(Image via Annapurna Pictures)
One of the many brilliant aspects of Kathryn Bigelow‘s new film Detroit, recounting the true story of the 1967 Detroit riots, is the feeling of tension, dread, and fear into the project. Bigelow has been a master filmmaker when it comes to tension and suspense with the films she’s made in the past decade (The Hurt Locker, Zero Dark Thirty), but Detroit amps it up to a whole new level. Her latest collaboration with screenwriter/producer Mark Boal might be their finest collaboration yet, a film that captures all too well the story of those riots, and the unfortunate but all-too-real present in that this story continues to be relevant, almost now more than ever before. Detroit is one of the very best films of 2017, and one that I can’t recommend enough.
Detroit revolves around the days long riot that erupted in the city in response by the African-American community for a police raid and years and years of systematic racism. But the film mainly revolves around the build-up, the event itself, and the aftermath of the Algiers Motel incident, in which three African-American men were killed and the assault/beating of seven black men and two white women. The film is told through the perspective of a trio of cops (Will Poulter, Jack Reynor, Ben O’Toole), a security guard who gets mixed into all of this (Jon Boyega), and the perspective of the victims at the Algiers Motel incident.
Barry Ackroyd, a frequent collaborator of Bigelow’s (and Paul Greengrass) is behind the camera as the film’s cinematographer, with his work being one of the major standouts of this picture. Shooting in his signature cinéma vérité style, you feel as if you’re with these characters during this incredibly tense and terrifying couple of days in Detroit, and Bigelow’s attention to detail to everything in the film from the style to the framing is brilliant. This isn’t an original comparison to this film (it’s been mentioned in a couple of reviews so far), but Detroit plays almost like a horror movie at times. The sequence inside the Algiers Motel, which takes up a good chunk of the film’s running time (maybe 30-40 minutes if not longer), is so nerve-wracking and stressful as an audience member that it rivals any traditional horror film you’ll see either this year or just in general. And what might be the most horrifying part of all this is that this shit actually happened, and the image of cops killing unarmed black men continues to be a narrative in America 50 years later.
Speaking of the police, I want to talk about the performance by Will Poulter. He plays a racist cop who was instrumental in the Algiers incident, and he’s incredible in the film. I absolutely hated this character, and Poulter does such a fantastic job of portraying this racist, bigoted, and hateful man with such vigor and ease that he almost disappears into the role in a way. If the film gets the kind of awards season attention that it should, I hope Poulter’s performance gets some attention as well. It’s one of the very best performances I’ve seen all year.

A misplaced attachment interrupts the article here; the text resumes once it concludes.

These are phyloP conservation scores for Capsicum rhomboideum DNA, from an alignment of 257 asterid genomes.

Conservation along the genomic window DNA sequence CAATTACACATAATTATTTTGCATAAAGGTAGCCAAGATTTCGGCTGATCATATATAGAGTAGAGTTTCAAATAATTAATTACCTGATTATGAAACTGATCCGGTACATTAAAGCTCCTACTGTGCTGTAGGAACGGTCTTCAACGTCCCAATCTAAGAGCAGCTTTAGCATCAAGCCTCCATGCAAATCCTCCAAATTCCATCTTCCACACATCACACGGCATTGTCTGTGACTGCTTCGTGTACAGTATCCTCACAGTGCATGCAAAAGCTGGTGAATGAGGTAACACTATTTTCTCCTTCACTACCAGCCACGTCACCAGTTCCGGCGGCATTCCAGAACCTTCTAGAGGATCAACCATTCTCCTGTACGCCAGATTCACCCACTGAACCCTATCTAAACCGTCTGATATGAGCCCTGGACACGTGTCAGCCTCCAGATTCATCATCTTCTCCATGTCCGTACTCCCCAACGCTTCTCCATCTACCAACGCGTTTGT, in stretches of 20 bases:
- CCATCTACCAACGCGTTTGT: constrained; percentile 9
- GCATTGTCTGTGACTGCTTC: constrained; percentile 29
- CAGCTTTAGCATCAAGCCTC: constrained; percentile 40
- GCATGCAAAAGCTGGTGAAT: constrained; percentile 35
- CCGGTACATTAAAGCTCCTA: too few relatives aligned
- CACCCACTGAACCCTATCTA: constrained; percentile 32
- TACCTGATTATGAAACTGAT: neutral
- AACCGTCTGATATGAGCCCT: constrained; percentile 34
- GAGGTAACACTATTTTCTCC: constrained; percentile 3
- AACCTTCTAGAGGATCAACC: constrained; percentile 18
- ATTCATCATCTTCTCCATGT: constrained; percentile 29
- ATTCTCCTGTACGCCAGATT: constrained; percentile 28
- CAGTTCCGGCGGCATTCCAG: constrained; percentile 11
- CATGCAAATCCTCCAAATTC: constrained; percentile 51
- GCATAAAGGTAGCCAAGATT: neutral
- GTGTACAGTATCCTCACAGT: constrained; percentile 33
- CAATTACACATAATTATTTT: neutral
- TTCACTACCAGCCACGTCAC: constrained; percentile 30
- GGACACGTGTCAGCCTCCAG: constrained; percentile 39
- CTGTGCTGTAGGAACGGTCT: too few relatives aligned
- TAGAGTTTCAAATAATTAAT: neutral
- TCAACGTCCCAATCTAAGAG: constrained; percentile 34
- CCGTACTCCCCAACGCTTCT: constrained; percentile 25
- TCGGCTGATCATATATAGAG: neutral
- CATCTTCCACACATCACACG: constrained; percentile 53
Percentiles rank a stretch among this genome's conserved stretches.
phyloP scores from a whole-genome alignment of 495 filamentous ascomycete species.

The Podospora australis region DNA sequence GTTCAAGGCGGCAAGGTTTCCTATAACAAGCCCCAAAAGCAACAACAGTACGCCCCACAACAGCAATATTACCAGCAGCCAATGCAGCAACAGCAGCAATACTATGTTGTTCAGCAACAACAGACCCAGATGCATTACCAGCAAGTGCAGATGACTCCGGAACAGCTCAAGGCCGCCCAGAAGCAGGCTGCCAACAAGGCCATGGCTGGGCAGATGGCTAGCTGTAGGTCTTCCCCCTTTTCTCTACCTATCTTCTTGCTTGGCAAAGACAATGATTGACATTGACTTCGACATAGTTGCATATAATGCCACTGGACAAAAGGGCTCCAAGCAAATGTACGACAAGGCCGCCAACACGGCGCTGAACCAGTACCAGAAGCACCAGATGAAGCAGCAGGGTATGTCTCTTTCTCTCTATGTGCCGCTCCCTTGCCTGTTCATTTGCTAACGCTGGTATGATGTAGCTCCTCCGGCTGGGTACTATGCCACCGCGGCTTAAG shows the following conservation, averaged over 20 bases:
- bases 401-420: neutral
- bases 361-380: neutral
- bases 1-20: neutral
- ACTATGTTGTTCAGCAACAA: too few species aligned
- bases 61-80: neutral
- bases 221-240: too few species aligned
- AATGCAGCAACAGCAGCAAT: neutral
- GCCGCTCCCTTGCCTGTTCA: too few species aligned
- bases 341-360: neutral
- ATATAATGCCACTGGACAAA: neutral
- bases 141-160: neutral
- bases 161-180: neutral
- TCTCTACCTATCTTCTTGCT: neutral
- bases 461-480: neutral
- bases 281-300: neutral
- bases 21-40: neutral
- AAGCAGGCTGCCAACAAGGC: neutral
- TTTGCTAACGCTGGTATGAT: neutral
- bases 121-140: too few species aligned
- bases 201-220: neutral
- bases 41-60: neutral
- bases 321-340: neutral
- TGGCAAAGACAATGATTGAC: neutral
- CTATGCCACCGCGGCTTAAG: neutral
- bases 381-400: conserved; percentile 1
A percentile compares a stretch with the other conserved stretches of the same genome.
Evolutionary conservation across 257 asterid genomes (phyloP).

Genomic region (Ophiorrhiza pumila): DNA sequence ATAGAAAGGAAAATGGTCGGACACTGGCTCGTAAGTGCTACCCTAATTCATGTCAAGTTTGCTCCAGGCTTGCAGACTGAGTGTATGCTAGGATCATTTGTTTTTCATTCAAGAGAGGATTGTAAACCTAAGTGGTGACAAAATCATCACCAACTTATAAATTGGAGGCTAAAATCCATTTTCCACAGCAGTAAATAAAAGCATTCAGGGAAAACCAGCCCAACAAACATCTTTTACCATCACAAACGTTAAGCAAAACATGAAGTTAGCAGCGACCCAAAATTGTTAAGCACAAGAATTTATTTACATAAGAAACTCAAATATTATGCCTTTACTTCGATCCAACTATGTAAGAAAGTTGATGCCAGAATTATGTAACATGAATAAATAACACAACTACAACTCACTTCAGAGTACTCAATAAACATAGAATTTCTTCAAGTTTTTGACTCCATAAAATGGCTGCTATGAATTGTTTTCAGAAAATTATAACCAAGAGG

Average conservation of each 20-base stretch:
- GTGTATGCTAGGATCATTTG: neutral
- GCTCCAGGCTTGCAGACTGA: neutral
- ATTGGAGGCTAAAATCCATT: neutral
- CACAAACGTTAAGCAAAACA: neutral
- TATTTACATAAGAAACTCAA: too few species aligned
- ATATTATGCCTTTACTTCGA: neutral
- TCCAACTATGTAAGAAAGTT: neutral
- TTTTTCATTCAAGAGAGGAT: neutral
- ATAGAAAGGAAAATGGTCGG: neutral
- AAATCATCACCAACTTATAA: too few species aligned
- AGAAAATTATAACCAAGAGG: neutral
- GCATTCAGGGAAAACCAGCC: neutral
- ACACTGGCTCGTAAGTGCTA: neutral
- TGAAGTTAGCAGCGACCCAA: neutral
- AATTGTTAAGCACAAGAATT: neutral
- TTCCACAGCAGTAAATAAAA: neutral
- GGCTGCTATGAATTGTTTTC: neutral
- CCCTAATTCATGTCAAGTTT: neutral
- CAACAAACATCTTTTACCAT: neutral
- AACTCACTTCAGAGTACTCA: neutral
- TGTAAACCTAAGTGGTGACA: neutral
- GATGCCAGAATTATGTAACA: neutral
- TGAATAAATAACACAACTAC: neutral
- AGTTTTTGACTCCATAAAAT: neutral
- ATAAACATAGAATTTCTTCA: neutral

The entire cast in this film is fantastic. While Jon Boyega isn’t in the film that much (even though he gets top billing), he’s great in the film. Anthony Mackie has limited screen-time, but he’s also great in the film. But the standouts in the film were probably the performances by Algee Smith as a member of the Dramatics and Jacob Latimore as his friend who both get caught up in the Algiers Motel that evening, with emphasis on Smith’s performance. Smith has the kind of swagger and confidence that made his character the lead singer of the Dramatics at one point, but is able to convey the fear and dread that comes with this evening that ends up throwing his whole world upside down and then some. It’s a really phenomenal performance, and all these great performances are a testament to Bigelow as a director, in that she can recreate a world like 1967 Detroit so vividly, but makes sure that the characters and the performances come first ahead of the visual aesthetic.
It should also be mentioned of how unsettling this film is with our current times, in how we continue to hear stories of cops beating up and killing young black men all over the country. This isn’t a new thing, but thanks to social media, we’re able to follow these stories a little bit better, and figure out what really happened in many of these cases (it’s worth noting that nobody really knows what exactly happened at the Algiers Motel incident, so there’s a disclaimer at the end of the film notifying the audience that Bigelow/Boal did their best to recreate what might’ve happened there). And especially with the President of the United States, who last time I checked is supposed to represent ALL OF US, spoke in front of an assembly of policemen telling them to be a little rougher with the people they arrest, it shows you why films like Detroit need to be made and seen, and the importance of our deeply troubled history in America, and how films recounting these troubled events can help lead to change somehow, and help us learn from those mistakes that we as a country have made in the past.
Detroit is not only the most important film you’ll probably see in all of 2017, it’s also one of the very best films you’re going to see all year as well. I was just as impressed with The Hurt Locker and Zero Dark Thirty like everyone else was, but Detroit is the best film that Bigelow and Boal have made. It’s important to see a film like Detroit not only because it’s a great film, but because it’s the kind of film that will hopefully get a dialogue going between audience members on police brutality, and the kind of change that needs to be done to make sure their isn’t another Algiers Motel, another Ferguson, etc. Our politics have gotten so tribal and poisonous that maybe a dialogue like that this might just be wishful thinking on the part of myself, but I’ve been wrong before.